|Every Test-playing nation has a Cricket journalist who keeps mentoring and inspiring youngsters with his work and Pakistan is proud to have the veteran journalist Qamar Ahmed in that capacity. Not only has he been covering international cricket since the early ‘70s, and mentoring upcoming journalists as a father-figure, he has been part of Pakistan’s rich history as a spectator.|
His autobiography “Far More Than A Game” is his recollection of those incidents and is not just restricted to cricket. From the creation of Pakistan and India in 1947 to developing a taste for cricket, from meeting and befriending legendary cricketers to covering different events, including the Olympic Games twice, Qamar Ahmed has been there, done that. In this book, he tells the story of his journey in a chronological manner and doesn’t beat about the bush at all. It wouldn’t be incorrect to say that his story is the history of cricket in Pakistan, for he was there at the historic match after which the country was granted Test status, and in events that followed in the coming decades.
He explains the difficulties his family faced before and after Partition, how they were shielded by their Hindu landlords and what were his emotions when he finally met them during Pakistan’s tour to India in the late 1970s. He also writes about his initial love for football and how cricket took priority after he moved to Hyderabad, Sindh, in the 1950s. He not just represented local clubs but made a name for himself at first-class level, ‘nearly’ got selected for the national team and compensated for that ‘miss’ by bowling to the national players whenever they were in need of a left-arm spinner in the nets.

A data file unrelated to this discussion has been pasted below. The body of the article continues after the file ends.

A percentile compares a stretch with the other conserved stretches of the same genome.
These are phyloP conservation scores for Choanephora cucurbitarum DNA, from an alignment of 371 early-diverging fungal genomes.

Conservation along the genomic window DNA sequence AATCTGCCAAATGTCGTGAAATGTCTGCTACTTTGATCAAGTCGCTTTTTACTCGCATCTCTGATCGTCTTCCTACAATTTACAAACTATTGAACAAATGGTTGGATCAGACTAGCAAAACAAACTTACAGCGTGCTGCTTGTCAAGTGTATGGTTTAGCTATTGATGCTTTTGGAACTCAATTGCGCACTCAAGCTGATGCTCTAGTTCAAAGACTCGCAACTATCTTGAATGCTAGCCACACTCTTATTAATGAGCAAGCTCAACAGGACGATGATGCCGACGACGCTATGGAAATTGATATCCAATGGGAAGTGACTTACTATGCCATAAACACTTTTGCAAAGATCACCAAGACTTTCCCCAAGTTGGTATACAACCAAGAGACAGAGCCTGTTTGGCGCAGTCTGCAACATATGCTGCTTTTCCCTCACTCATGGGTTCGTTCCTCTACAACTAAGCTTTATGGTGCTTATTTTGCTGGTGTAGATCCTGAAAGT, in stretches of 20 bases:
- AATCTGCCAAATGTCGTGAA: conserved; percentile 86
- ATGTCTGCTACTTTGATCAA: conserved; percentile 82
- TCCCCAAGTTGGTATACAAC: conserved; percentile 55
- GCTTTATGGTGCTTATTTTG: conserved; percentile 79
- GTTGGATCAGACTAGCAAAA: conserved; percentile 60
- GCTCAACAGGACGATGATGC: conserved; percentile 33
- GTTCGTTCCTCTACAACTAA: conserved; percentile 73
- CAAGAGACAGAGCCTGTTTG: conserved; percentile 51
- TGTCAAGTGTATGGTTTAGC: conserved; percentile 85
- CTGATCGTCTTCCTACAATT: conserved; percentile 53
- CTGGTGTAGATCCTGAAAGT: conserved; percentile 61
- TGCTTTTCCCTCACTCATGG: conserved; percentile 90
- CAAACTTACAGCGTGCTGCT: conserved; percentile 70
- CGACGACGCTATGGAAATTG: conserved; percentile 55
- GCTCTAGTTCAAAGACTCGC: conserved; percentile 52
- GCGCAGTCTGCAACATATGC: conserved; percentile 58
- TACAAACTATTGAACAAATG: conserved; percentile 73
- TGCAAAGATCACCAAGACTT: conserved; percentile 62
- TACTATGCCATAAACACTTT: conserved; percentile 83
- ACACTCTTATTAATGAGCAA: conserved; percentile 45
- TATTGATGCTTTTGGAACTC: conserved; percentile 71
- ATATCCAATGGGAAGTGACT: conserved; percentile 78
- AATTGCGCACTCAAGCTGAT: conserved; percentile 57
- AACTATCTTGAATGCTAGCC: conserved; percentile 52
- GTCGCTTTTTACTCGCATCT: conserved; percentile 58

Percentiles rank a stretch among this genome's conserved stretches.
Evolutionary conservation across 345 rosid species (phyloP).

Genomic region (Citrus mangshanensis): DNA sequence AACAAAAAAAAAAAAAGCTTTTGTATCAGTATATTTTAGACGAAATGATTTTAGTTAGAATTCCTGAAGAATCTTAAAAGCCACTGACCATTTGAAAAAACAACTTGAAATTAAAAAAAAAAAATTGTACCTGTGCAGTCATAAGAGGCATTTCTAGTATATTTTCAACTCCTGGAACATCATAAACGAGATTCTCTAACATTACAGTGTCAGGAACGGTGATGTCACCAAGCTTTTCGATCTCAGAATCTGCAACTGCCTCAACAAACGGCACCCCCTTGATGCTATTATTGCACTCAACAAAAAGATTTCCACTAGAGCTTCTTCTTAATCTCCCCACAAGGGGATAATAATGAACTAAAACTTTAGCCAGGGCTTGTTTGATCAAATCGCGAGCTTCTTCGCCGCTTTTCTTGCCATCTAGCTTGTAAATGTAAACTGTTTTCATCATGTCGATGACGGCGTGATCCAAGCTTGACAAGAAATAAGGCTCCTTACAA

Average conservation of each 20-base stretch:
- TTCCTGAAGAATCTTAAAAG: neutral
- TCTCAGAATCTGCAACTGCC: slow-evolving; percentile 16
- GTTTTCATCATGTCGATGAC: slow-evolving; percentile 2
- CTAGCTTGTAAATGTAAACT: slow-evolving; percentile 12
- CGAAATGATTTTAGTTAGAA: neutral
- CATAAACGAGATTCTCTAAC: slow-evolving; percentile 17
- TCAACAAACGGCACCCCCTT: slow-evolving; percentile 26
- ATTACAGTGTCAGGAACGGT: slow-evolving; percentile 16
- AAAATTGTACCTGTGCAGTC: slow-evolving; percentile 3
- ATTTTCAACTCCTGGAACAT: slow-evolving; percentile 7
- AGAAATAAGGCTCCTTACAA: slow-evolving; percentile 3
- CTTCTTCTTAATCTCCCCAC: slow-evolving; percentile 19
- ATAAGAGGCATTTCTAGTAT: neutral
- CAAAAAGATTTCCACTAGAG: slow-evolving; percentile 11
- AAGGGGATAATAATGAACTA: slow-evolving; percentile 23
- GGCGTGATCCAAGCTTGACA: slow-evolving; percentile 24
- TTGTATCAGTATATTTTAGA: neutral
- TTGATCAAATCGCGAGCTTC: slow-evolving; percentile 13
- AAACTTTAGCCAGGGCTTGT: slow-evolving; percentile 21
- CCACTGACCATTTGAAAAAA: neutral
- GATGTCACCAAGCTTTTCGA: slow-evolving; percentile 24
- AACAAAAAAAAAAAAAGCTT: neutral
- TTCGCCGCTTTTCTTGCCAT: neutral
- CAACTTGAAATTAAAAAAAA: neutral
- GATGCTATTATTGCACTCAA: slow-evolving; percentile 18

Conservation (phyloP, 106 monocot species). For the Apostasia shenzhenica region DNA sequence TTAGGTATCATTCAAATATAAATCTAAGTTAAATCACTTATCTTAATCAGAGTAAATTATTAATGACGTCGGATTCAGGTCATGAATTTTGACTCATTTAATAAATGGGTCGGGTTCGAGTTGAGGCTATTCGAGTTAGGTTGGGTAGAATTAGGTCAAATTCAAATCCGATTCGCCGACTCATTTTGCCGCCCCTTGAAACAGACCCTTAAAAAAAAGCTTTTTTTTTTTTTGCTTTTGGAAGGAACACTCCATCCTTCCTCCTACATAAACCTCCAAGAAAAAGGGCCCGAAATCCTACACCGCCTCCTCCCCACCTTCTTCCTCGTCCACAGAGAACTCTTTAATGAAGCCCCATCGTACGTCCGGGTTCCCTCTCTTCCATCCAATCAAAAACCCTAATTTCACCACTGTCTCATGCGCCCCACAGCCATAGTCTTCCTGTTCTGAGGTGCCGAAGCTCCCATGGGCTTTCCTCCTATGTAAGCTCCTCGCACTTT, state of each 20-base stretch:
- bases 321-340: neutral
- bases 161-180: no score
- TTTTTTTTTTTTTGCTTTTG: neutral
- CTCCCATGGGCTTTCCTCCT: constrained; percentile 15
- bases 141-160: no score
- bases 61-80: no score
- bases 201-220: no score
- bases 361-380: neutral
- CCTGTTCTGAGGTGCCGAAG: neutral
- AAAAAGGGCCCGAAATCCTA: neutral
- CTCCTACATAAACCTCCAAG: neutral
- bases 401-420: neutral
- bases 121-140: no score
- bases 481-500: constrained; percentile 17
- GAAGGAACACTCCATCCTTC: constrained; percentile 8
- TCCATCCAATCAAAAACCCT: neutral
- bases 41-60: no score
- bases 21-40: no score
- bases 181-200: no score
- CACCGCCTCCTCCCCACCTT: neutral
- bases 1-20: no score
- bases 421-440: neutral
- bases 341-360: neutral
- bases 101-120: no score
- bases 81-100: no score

The author discusses many issues of his life in the book such as moving to England at a young age, advising his friends at key moments in their lives, including Indian legend Sunil Gavaskar, and dismissing Sadiq Mohammad on his first-class debut against his skipper Hanif Mohammad’s instructions. His meetings with the legendary Sir Don Bradman, media tycoon Kerry Packer, and South African President Nelson Mandela get a special mention in these pages, and the readers will have a great time going through these chapters.
The language is simple and heart-touching, and you could relate to it for most of the things that happened to the author could have happened to you. Yes, he flunked in his intermediate examination because he didn’t want to pursue science, his father was angry at his decision to switch to arts, and he continued with journalism despite his family members being in the field of medicine. However, we have a Qamar Ahmed book with us, where he is talking about them, and not the other way around and that’s because he did what his heart desired.
Add to that the author’s picture collection from his early years to his journalistic ones and you find out that he has met everyone who mattered. Be it spending his childhood with renowned film actor Mohammad Ali, driving from London to Pakistan with the late Ejaz Durrani, and featuring in Dr Ali Bacher’s statement in front of the King’s commission, Qamar Ahmed’s checklist seems to have been multiple pages long, with all boxes ticked. He also discussed the many stories he broke, and the ones he chose to stay away from, making this book important to both cricket enthusiasts and those who want to pursue cricket writing. Going through it will prove to be worth your while!